Photo: The New York Times
When people ride on an elevated train in the city, what do they usually do? Look out the window. Sure, it might be because they're bored, but there's also a lot to see. Sometimes, it's even beautiful. The early morning sun rising over the downtown, children laughing and running in a park in the middle of the day, the glistening skyscrapers at midnight.
But for the majority of the time, those train tracks – vast amounts of space in the middle of dense urban habitats – go unused. Some of the best views in the city sit unappreciated, forlorn.
What if people could have small, completely self-contained homes about the size of a subway car that permanently reside on the tracks? They would slowly roam around the city, from one location to the next, in constant communication with the rail system so as to never be in the way. So you could wake up in the morning next to the lake or the waterfront, and then your house would migrate to the stop nearest your office at breakfast, go park while you work, make its way back to your office to pick you up after work, and take you on a meandering tour of the trendiest neighborhoods as the city enlivens and then drifts off to sleep.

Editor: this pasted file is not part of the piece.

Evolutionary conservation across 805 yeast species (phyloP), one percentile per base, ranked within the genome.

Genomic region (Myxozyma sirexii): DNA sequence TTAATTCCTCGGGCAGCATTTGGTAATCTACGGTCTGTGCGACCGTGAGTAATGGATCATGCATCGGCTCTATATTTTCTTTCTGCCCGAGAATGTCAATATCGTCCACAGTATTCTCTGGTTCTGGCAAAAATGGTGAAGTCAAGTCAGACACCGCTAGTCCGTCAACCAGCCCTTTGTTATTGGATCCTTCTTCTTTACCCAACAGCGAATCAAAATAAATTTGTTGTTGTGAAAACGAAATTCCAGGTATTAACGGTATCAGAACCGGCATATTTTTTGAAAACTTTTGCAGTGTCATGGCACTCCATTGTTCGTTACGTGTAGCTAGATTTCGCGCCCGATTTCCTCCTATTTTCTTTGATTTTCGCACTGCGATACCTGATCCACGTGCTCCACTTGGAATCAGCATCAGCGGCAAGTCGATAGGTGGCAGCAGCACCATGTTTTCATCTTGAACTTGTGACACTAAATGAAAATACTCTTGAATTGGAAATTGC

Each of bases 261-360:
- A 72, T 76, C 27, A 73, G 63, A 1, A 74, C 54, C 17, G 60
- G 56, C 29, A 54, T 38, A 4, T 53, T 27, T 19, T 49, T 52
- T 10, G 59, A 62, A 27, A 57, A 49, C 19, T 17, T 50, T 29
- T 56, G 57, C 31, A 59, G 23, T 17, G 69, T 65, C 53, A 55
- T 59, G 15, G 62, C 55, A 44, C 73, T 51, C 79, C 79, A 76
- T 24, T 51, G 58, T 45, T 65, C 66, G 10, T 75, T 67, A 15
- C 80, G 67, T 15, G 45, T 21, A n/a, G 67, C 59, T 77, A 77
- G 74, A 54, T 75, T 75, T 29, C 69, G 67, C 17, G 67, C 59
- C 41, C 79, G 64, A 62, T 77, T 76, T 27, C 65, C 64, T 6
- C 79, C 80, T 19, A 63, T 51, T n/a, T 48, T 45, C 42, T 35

Periodically, when you were out of the house, your house would go to a docking station to refill on freshwater and natural gas, and top off its batteries; dispose of gray or black water, trash, and your recycling; and perhaps let your dog out for a run and a wee. The docking station would also have a storage facility, a place to park your cars, some green space, and perhaps a pool as well. Roaming houses could elect to connect to each other, perhaps for Sunday brunch, an evening soirée, or visiting relatives in a rental sleeper. And the best part? Nothing puts you to sleep faster than the gentle rocking motion and rhythmic ticking of a train picking its way along the tracks.
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